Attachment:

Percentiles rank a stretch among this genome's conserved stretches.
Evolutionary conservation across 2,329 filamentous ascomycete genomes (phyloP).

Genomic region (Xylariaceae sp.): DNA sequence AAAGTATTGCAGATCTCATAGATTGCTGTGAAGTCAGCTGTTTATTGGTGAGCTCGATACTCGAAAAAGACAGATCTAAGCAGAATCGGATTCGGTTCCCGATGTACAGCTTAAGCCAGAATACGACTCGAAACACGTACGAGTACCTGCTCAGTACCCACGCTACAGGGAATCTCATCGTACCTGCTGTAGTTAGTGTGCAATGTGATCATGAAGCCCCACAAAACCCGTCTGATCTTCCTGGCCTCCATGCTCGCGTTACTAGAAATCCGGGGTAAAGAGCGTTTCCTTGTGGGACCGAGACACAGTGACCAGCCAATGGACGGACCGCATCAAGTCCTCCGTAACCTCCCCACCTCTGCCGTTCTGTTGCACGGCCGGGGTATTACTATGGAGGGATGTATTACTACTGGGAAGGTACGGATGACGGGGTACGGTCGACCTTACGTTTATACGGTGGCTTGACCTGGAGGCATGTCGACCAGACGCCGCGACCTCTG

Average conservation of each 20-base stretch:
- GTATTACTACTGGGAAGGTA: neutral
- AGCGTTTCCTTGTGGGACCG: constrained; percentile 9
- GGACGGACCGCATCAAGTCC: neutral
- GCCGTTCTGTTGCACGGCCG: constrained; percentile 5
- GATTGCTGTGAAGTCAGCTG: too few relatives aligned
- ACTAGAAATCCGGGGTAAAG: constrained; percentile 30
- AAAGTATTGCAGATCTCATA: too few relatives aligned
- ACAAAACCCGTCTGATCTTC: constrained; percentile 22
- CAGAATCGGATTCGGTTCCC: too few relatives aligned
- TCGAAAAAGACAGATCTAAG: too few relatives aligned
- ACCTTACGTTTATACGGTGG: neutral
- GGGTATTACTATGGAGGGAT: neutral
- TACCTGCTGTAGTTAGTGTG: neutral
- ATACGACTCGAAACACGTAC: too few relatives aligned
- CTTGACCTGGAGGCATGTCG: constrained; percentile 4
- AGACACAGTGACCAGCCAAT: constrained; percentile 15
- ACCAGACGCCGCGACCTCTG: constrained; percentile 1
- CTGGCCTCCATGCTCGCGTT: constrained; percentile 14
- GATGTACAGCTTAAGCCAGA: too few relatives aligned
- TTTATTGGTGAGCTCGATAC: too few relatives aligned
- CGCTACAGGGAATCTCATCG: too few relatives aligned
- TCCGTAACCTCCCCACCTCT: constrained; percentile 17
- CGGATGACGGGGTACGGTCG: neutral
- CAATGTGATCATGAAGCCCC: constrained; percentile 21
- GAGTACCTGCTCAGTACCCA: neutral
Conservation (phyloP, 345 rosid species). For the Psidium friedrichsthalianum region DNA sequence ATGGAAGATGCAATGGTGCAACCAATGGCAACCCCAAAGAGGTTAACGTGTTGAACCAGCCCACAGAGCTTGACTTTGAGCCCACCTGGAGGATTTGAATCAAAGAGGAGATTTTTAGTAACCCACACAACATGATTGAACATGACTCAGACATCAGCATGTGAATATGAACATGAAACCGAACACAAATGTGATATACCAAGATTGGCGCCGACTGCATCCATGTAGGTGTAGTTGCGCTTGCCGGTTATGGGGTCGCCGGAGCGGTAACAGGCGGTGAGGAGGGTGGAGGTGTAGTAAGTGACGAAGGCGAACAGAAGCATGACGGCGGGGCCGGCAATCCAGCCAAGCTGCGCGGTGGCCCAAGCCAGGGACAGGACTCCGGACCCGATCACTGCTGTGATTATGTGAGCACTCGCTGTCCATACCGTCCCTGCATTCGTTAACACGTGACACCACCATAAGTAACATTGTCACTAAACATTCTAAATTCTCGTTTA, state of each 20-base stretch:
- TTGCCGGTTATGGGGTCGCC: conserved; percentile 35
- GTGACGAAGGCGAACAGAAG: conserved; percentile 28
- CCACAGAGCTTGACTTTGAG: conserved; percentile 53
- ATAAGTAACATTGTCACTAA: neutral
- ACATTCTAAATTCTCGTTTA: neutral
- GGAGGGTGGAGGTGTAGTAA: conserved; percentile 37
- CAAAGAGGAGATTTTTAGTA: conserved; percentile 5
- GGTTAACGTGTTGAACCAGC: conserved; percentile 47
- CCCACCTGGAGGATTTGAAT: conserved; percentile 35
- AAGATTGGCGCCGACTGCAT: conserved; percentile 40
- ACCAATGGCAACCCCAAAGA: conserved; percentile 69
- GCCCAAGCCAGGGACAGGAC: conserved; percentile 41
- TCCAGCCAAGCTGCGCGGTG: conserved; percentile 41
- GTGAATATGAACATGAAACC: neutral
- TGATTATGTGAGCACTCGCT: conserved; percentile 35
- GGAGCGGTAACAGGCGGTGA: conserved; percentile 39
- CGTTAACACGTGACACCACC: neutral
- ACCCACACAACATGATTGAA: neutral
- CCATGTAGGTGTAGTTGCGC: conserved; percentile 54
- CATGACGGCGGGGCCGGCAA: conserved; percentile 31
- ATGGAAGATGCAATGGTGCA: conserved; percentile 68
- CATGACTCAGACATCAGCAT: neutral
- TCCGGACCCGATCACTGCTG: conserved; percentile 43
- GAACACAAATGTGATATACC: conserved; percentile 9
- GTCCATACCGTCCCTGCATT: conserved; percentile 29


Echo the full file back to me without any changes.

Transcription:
Percentiles rank a stretch among this genome's conserved stretches.
Evolutionary conservation across 2,329 filamentous ascomycete genomes (phyloP).

Genomic region (Xylariaceae sp.): DNA sequence AAAGTATTGCAGATCTCATAGATTGCTGTGAAGTCAGCTGTTTATTGGTGAGCTCGATACTCGAAAAAGACAGATCTAAGCAGAATCGGATTCGGTTCCCGATGTACAGCTTAAGCCAGAATACGACTCGAAACACGTACGAGTACCTGCTCAGTACCCACGCTACAGGGAATCTCATCGTACCTGCTGTAGTTAGTGTGCAATGTGATCATGAAGCCCCACAAAACCCGTCTGATCTTCCTGGCCTCCATGCTCGCGTTACTAGAAATCCGGGGTAAAGAGCGTTTCCTTGTGGGACCGAGACACAGTGACCAGCCAATGGACGGACCGCATCAAGTCCTCCGTAACCTCCCCACCTCTGCCGTTCTGTTGCACGGCCGGGGTATTACTATGGAGGGATGTATTACTACTGGGAAGGTACGGATGACGGGGTACGGTCGACCTTACGTTTATACGGTGGCTTGACCTGGAGGCATGTCGACCAGACGCCGCGACCTCTG

Average conservation of each 20-base stretch:
- GTATTACTACTGGGAAGGTA: neutral
- AGCGTTTCCTTGTGGGACCG: constrained; percentile 9
- GGACGGACCGCATCAAGTCC: neutral
- GCCGTTCTGTTGCACGGCCG: constrained; percentile 5
- GATTGCTGTGAAGTCAGCTG: too few relatives aligned
- ACTAGAAATCCGGGGTAAAG: constrained; percentile 30
- AAAGTATTGCAGATCTCATA: too few relatives aligned
- ACAAAACCCGTCTGATCTTC: constrained; percentile 22
- CAGAATCGGATTCGGTTCCC: too few relatives aligned
- TCGAAAAAGACAGATCTAAG: too few relatives aligned
- ACCTTACGTTTATACGGTGG: neutral
- GGGTATTACTATGGAGGGAT: neutral
- TACCTGCTGTAGTTAGTGTG: neutral
- ATACGACTCGAAACACGTAC: too few relatives aligned
- CTTGACCTGGAGGCATGTCG: constrained; percentile 4
- AGACACAGTGACCAGCCAAT: constrained; percentile 15
- ACCAGACGCCGCGACCTCTG: constrained; percentile 1
- CTGGCCTCCATGCTCGCGTT: constrained; percentile 14
- GATGTACAGCTTAAGCCAGA: too few relatives aligned
- TTTATTGGTGAGCTCGATAC: too few relatives aligned
- CGCTACAGGGAATCTCATCG: too few relatives aligned
- TCCGTAACCTCCCCACCTCT: constrained; percentile 17
- CGGATGACGGGGTACGGTCG: neutral
- CAATGTGATCATGAAGCCCC: constrained; percentile 21
- GAGTACCTGCTCAGTACCCA: neutral
Conservation (phyloP, 345 rosid species). For the Psidium friedrichsthalianum region DNA sequence ATGGAAGATGCAATGGTGCAACCAATGGCAACCCCAAAGAGGTTAACGTGTTGAACCAGCCCACAGAGCTTGACTTTGAGCCCACCTGGAGGATTTGAATCAAAGAGGAGATTTTTAGTAACCCACACAACATGATTGAACATGACTCAGACATCAGCATGTGAATATGAACATGAAACCGAACACAAATGTGATATACCAAGATTGGCGCCGACTGCATCCATGTAGGTGTAGTTGCGCTTGCCGGTTATGGGGTCGCCGGAGCGGTAACAGGCGGTGAGGAGGGTGGAGGTGTAGTAAGTGACGAAGGCGAACAGAAGCATGACGGCGGGGCCGGCAATCCAGCCAAGCTGCGCGGTGGCCCAAGCCAGGGACAGGACTCCGGACCCGATCACTGCTGTGATTATGTGAGCACTCGCTGTCCATACCGTCCCTGCATTCGTTAACACGTGACACCACCATAAGTAACATTGTCACTAAACATTCTAAATTCTCGTTTA, state of each 20-base stretch:
- TTGCCGGTTATGGGGTCGCC: conserved; percentile 35
- GTGACGAAGGCGAACAGAAG: conserved; percentile 28
- CCACAGAGCTTGACTTTGAG: conserved; percentile 53
- ATAAGTAACATTGTCACTAA: neutral
- ACATTCTAAATTCTCGTTTA: neutral
- GGAGGGTGGAGGTGTAGTAA: conserved; percentile 37
- CAAAGAGGAGATTTTTAGTA: conserved; percentile 5
- GGTTAACGTGTTGAACCAGC: conserved; percentile 47
- CCCACCTGGAGGATTTGAAT: conserved; percentile 35
- AAGATTGGCGCCGACTGCAT: conserved; percentile 40
- ACCAATGGCAACCCCAAAGA: conserved; percentile 69
- GCCCAAGCCAGGGACAGGAC: conserved; percentile 41
- TCCAGCCAAGCTGCGCGGTG: conserved; percentile 41
- GTGAATATGAACATGAAACC: neutral
- TGATTATGTGAGCACTCGCT: conserved; percentile 35
- GGAGCGGTAACAGGCGGTGA: conserved; percentile 39
- CGTTAACACGTGACACCACC: neutral
- ACCCACACAACATGATTGAA: neutral
- CCATGTAGGTGTAGTTGCGC: conserved; percentile 54
- CATGACGGCGGGGCCGGCAA: conserved; percentile 31
- ATGGAAGATGCAATGGTGCA: conserved; percentile 68
- CATGACTCAGACATCAGCAT: neutral
- TCCGGACCCGATCACTGCTG: conserved; percentile 43
- GAACACAAATGTGATATACC: conserved; percentile 9
- GTCCATACCGTCCCTGCATT: conserved; percentile 29